For many the SaskTel Saskatchewan Jazz Festival is a chance to see the big names perform on stage but for many young musicians, it’s a chance to be ON that stage. Education has always been an important component to the festival. It’s a place where students get a chance to learn from actual touring musicians.
In its early days it was called the All-Star Program. The students had to audition to get in and the workshops focused on big-band performance. In 2005, it became the TD Jazz Intensive. “We changed the rules and built off the foundation of the previous program,” says the festival’s artistic director Kevin Tobin. “Rather than requiring students to audition, we wanted the program to be more inclusive. We started to do that by accepting musicians of varying abilities. If there was space, we wanted to give them a chance to play.”
When musician and teacher Mark DeJong took over instruction at the intensive, he wanted to make the week of workshops a little more intimate. “I felt the majority of students’ experience is in large, jazz ensemble settings.” DeJong says, “We give students a chance to learn the art of improvisation and soloing with an actual working band.”
DeJong had just the men in mind when he was looking for instructors. He tapped his own band The Outer Bridge Ensemble for faculty. “We’re bringing more than just the musical instruction. We’re mentoring them in an artistic process.” He explains, “We teach about professionalism, the business and artistic sides of music all combined.”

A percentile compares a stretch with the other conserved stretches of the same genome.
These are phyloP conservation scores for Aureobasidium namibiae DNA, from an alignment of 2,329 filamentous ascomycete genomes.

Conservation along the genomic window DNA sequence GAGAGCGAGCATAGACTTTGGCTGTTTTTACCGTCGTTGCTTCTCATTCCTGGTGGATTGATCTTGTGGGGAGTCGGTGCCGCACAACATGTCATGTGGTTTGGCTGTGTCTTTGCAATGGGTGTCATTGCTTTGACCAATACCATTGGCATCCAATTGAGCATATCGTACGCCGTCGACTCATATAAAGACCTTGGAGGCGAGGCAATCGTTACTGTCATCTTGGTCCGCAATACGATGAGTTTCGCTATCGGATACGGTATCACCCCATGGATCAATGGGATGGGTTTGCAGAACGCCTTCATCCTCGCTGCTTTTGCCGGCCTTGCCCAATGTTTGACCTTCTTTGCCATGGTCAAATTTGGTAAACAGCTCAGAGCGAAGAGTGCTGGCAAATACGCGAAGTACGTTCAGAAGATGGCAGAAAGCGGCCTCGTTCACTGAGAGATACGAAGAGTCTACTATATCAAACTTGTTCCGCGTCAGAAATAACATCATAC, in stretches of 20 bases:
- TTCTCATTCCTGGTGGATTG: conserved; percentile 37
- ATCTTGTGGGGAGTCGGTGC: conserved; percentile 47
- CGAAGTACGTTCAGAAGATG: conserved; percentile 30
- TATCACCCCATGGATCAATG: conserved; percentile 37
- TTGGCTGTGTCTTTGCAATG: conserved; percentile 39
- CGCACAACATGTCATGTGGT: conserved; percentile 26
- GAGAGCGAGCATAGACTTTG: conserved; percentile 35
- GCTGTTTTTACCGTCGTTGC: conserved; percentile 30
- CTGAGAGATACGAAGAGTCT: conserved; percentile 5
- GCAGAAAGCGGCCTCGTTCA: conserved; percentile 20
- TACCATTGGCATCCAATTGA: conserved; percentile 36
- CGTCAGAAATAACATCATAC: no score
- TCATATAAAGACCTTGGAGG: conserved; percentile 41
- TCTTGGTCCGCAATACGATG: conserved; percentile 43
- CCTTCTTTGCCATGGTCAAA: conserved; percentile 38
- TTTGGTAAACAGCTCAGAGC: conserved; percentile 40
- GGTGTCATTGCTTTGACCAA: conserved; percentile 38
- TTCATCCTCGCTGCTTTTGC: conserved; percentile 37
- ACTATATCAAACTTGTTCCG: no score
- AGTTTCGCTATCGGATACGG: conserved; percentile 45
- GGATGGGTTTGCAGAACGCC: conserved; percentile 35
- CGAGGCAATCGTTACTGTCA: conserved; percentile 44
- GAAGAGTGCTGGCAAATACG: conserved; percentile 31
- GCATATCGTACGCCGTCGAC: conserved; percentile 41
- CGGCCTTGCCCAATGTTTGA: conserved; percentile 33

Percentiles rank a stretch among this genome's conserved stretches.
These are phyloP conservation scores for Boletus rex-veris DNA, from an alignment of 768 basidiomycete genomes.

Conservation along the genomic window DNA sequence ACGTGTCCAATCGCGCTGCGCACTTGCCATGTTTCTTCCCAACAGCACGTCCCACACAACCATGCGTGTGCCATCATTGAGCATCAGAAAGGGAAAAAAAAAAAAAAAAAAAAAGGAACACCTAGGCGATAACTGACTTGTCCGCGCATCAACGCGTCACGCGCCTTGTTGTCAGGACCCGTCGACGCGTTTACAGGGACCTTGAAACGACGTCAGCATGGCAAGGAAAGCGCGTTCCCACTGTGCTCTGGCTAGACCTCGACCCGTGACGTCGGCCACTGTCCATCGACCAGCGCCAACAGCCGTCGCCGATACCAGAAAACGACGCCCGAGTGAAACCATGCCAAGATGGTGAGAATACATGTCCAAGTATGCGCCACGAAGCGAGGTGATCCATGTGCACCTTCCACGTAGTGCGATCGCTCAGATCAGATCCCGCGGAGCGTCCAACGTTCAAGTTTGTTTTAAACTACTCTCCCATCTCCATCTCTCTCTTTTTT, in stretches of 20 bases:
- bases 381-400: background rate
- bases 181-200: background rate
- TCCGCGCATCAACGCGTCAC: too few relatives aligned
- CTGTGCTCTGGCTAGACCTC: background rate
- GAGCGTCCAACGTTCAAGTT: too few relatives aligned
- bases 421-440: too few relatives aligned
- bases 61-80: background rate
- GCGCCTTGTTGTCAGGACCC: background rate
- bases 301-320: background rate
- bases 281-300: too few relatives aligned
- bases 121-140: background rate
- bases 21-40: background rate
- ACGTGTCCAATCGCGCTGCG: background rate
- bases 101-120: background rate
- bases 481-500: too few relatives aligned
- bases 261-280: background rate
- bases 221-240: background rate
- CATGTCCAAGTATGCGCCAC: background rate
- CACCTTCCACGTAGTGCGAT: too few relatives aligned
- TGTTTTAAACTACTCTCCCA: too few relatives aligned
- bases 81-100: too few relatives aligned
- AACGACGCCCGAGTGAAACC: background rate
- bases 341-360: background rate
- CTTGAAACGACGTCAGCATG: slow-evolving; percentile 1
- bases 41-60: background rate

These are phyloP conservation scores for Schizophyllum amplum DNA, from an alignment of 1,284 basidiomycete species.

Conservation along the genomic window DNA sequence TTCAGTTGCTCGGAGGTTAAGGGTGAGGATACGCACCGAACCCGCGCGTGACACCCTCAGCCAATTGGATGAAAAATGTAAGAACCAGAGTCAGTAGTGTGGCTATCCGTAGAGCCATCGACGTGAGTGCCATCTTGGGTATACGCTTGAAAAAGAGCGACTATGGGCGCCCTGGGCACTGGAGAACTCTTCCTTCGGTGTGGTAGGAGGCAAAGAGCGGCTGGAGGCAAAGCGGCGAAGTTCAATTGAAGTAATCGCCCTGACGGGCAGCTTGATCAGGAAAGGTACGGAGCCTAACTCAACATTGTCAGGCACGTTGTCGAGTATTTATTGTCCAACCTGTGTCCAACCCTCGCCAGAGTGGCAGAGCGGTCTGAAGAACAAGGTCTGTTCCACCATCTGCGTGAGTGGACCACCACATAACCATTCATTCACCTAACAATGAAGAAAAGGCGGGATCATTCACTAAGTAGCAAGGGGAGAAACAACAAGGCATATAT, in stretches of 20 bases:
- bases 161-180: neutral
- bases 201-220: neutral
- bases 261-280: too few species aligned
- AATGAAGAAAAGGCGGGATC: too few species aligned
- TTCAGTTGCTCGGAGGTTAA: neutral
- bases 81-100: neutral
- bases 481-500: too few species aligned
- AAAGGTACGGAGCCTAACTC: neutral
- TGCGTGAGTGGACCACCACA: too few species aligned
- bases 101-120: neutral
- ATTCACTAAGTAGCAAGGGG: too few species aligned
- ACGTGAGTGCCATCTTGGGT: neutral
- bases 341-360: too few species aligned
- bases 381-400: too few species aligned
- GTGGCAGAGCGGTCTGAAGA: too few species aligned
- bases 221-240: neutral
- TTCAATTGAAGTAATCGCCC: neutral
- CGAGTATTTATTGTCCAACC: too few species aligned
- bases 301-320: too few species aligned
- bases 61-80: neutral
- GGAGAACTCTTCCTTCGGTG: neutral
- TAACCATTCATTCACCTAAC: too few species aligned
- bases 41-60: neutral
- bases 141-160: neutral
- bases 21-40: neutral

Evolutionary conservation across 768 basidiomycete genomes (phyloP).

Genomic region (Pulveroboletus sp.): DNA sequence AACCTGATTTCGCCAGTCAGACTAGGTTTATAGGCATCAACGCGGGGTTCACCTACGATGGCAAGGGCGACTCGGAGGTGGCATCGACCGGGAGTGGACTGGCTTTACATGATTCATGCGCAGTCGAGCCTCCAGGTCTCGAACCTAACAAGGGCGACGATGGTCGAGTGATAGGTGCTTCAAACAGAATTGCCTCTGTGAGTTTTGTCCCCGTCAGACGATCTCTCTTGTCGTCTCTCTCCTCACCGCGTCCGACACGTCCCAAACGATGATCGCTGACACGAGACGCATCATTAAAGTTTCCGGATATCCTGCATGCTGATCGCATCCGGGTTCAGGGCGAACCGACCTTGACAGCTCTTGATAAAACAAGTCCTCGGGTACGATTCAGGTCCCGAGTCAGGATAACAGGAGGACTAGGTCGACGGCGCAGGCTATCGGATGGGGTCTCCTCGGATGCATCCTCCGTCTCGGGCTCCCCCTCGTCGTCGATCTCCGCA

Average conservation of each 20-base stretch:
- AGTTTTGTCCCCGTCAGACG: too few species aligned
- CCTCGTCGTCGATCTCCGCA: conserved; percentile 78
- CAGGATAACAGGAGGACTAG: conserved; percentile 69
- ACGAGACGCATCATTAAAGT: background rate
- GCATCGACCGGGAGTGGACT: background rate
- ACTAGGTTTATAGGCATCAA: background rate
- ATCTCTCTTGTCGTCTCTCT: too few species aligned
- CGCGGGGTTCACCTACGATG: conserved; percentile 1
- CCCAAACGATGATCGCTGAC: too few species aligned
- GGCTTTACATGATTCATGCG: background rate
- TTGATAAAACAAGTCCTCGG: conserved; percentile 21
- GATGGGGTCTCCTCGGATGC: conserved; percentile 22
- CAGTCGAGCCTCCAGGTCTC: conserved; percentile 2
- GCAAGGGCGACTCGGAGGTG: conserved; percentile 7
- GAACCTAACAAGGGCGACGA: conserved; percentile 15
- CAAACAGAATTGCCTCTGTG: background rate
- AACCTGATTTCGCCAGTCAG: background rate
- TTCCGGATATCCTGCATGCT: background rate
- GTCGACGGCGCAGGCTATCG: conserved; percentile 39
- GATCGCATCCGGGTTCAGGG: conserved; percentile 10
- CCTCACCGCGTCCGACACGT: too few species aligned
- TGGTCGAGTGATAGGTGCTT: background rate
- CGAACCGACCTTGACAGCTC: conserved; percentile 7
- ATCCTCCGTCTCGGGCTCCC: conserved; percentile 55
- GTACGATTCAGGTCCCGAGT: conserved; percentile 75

The intensive is a week-long jazz program for students in high school and university. Along with the members of the Outer Bridge Ensemble (David Freeman & Steve Hudson), many musicians performing at the festival serve as guest clinicians.
For the students, there’s a huge payoff. At the end of the week, they get to show off what they’ve learned at public performances on both the Free Stage and at the Bassment.
The program has been a training ground to new artists in Saskatoon’s jazz scene. Graduates including Soren Nissen (bass) and Rory Lynch (saxophone) have returned to the festival to perform and also to instruct at the intensive.
DeJong says the program also brings a new audience to the world of jazz. “Parents come up to us and thank us for the experience their child has had.” He says,”It gives them a point of connection. When it’s their kid up on stage, they’re going to listen.”
Tobin says this program is engaging students like never before. “After the program has concluded, we have seen participants going out and forming bands, developing compositions and gigging.” He explains, “We are striving to nurture the next generation of musicians for our community.”